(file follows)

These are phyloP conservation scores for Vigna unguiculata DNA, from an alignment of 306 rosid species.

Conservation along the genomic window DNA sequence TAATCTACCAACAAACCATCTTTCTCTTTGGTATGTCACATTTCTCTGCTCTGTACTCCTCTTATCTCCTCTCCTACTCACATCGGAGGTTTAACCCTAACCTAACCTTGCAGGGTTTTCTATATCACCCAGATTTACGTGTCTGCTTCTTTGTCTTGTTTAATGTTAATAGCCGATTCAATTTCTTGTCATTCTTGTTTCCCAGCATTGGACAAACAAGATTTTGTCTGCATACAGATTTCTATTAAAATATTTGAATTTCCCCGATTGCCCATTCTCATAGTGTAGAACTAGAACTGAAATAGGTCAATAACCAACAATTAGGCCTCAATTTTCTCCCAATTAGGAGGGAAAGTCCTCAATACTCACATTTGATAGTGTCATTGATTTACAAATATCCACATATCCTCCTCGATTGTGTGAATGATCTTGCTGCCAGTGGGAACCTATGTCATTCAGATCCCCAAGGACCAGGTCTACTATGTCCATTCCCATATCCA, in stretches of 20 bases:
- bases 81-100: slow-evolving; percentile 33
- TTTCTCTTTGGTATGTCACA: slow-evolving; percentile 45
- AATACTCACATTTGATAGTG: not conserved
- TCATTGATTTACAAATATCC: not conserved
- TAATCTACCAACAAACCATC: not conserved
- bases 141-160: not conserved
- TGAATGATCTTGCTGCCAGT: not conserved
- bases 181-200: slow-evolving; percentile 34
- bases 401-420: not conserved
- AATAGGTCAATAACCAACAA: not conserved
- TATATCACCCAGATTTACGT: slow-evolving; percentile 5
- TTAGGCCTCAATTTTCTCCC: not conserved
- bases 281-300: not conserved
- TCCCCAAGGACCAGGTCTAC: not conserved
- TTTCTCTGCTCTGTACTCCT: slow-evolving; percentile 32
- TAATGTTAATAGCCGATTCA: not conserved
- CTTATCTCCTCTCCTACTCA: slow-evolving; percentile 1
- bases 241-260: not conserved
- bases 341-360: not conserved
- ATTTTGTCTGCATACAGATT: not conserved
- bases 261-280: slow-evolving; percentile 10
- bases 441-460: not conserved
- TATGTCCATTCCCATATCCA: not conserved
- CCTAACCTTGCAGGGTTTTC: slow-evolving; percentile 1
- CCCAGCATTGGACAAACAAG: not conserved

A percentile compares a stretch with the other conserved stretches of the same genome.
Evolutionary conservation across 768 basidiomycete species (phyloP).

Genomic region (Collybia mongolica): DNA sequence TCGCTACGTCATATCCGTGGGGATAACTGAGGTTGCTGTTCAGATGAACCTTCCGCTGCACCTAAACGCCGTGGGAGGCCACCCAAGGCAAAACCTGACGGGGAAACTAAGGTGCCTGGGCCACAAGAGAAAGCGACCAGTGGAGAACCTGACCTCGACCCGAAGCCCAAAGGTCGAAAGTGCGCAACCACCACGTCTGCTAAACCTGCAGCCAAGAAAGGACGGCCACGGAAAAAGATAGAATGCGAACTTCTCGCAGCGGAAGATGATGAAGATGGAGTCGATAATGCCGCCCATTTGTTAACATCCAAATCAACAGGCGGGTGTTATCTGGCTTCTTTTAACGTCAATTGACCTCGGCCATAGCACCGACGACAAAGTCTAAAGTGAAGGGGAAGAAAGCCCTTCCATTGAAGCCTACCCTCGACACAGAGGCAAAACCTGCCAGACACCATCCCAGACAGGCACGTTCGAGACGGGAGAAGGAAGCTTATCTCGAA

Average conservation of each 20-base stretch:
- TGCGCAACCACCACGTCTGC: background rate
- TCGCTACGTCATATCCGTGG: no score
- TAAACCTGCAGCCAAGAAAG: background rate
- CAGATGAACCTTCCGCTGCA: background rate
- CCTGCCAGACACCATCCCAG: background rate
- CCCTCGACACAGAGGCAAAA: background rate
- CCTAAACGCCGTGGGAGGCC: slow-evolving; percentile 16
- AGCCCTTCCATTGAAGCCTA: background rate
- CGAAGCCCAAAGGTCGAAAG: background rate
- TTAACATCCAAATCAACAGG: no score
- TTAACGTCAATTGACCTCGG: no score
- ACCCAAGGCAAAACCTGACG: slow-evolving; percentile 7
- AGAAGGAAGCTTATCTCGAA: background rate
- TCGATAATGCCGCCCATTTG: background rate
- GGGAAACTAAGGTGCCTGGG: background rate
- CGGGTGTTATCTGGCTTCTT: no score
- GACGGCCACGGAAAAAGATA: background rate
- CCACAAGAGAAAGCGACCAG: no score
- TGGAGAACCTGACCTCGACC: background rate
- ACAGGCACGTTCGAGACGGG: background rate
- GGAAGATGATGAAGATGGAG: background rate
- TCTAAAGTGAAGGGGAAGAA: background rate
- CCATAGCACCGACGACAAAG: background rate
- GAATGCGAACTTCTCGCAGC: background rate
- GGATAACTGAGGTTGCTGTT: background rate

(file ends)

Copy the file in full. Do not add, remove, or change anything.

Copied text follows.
These are phyloP conservation scores for Vigna unguiculata DNA, from an alignment of 306 rosid species.

Conservation along the genomic window DNA sequence TAATCTACCAACAAACCATCTTTCTCTTTGGTATGTCACATTTCTCTGCTCTGTACTCCTCTTATCTCCTCTCCTACTCACATCGGAGGTTTAACCCTAACCTAACCTTGCAGGGTTTTCTATATCACCCAGATTTACGTGTCTGCTTCTTTGTCTTGTTTAATGTTAATAGCCGATTCAATTTCTTGTCATTCTTGTTTCCCAGCATTGGACAAACAAGATTTTGTCTGCATACAGATTTCTATTAAAATATTTGAATTTCCCCGATTGCCCATTCTCATAGTGTAGAACTAGAACTGAAATAGGTCAATAACCAACAATTAGGCCTCAATTTTCTCCCAATTAGGAGGGAAAGTCCTCAATACTCACATTTGATAGTGTCATTGATTTACAAATATCCACATATCCTCCTCGATTGTGTGAATGATCTTGCTGCCAGTGGGAACCTATGTCATTCAGATCCCCAAGGACCAGGTCTACTATGTCCATTCCCATATCCA, in stretches of 20 bases:
- bases 81-100: slow-evolving; percentile 33
- TTTCTCTTTGGTATGTCACA: slow-evolving; percentile 45
- AATACTCACATTTGATAGTG: not conserved
- TCATTGATTTACAAATATCC: not conserved
- TAATCTACCAACAAACCATC: not conserved
- bases 141-160: not conserved
- TGAATGATCTTGCTGCCAGT: not conserved
- bases 181-200: slow-evolving; percentile 34
- bases 401-420: not conserved
- AATAGGTCAATAACCAACAA: not conserved
- TATATCACCCAGATTTACGT: slow-evolving; percentile 5
- TTAGGCCTCAATTTTCTCCC: not conserved
- bases 281-300: not conserved
- TCCCCAAGGACCAGGTCTAC: not conserved
- TTTCTCTGCTCTGTACTCCT: slow-evolving; percentile 32
- TAATGTTAATAGCCGATTCA: not conserved
- CTTATCTCCTCTCCTACTCA: slow-evolving; percentile 1
- bases 241-260: not conserved
- bases 341-360: not conserved
- ATTTTGTCTGCATACAGATT: not conserved
- bases 261-280: slow-evolving; percentile 10
- bases 441-460: not conserved
- TATGTCCATTCCCATATCCA: not conserved
- CCTAACCTTGCAGGGTTTTC: slow-evolving; percentile 1
- CCCAGCATTGGACAAACAAG: not conserved

A percentile compares a stretch with the other conserved stretches of the same genome.
Evolutionary conservation across 768 basidiomycete species (phyloP).

Genomic region (Collybia mongolica): DNA sequence TCGCTACGTCATATCCGTGGGGATAACTGAGGTTGCTGTTCAGATGAACCTTCCGCTGCACCTAAACGCCGTGGGAGGCCACCCAAGGCAAAACCTGACGGGGAAACTAAGGTGCCTGGGCCACAAGAGAAAGCGACCAGTGGAGAACCTGACCTCGACCCGAAGCCCAAAGGTCGAAAGTGCGCAACCACCACGTCTGCTAAACCTGCAGCCAAGAAAGGACGGCCACGGAAAAAGATAGAATGCGAACTTCTCGCAGCGGAAGATGATGAAGATGGAGTCGATAATGCCGCCCATTTGTTAACATCCAAATCAACAGGCGGGTGTTATCTGGCTTCTTTTAACGTCAATTGACCTCGGCCATAGCACCGACGACAAAGTCTAAAGTGAAGGGGAAGAAAGCCCTTCCATTGAAGCCTACCCTCGACACAGAGGCAAAACCTGCCAGACACCATCCCAGACAGGCACGTTCGAGACGGGAGAAGGAAGCTTATCTCGAA

Average conservation of each 20-base stretch:
- TGCGCAACCACCACGTCTGC: background rate
- TCGCTACGTCATATCCGTGG: no score
- TAAACCTGCAGCCAAGAAAG: background rate
- CAGATGAACCTTCCGCTGCA: background rate
- CCTGCCAGACACCATCCCAG: background rate
- CCCTCGACACAGAGGCAAAA: background rate
- CCTAAACGCCGTGGGAGGCC: slow-evolving; percentile 16
- AGCCCTTCCATTGAAGCCTA: background rate
- CGAAGCCCAAAGGTCGAAAG: background rate
- TTAACATCCAAATCAACAGG: no score
- TTAACGTCAATTGACCTCGG: no score
- ACCCAAGGCAAAACCTGACG: slow-evolving; percentile 7
- AGAAGGAAGCTTATCTCGAA: background rate
- TCGATAATGCCGCCCATTTG: background rate
- GGGAAACTAAGGTGCCTGGG: background rate
- CGGGTGTTATCTGGCTTCTT: no score
- GACGGCCACGGAAAAAGATA: background rate
- CCACAAGAGAAAGCGACCAG: no score
- TGGAGAACCTGACCTCGACC: background rate
- ACAGGCACGTTCGAGACGGG: background rate
- GGAAGATGATGAAGATGGAG: background rate
- TCTAAAGTGAAGGGGAAGAA: background rate
- CCATAGCACCGACGACAAAG: background rate
- GAATGCGAACTTCTCGCAGC: background rate
- GGATAACTGAGGTTGCTGTT: background rate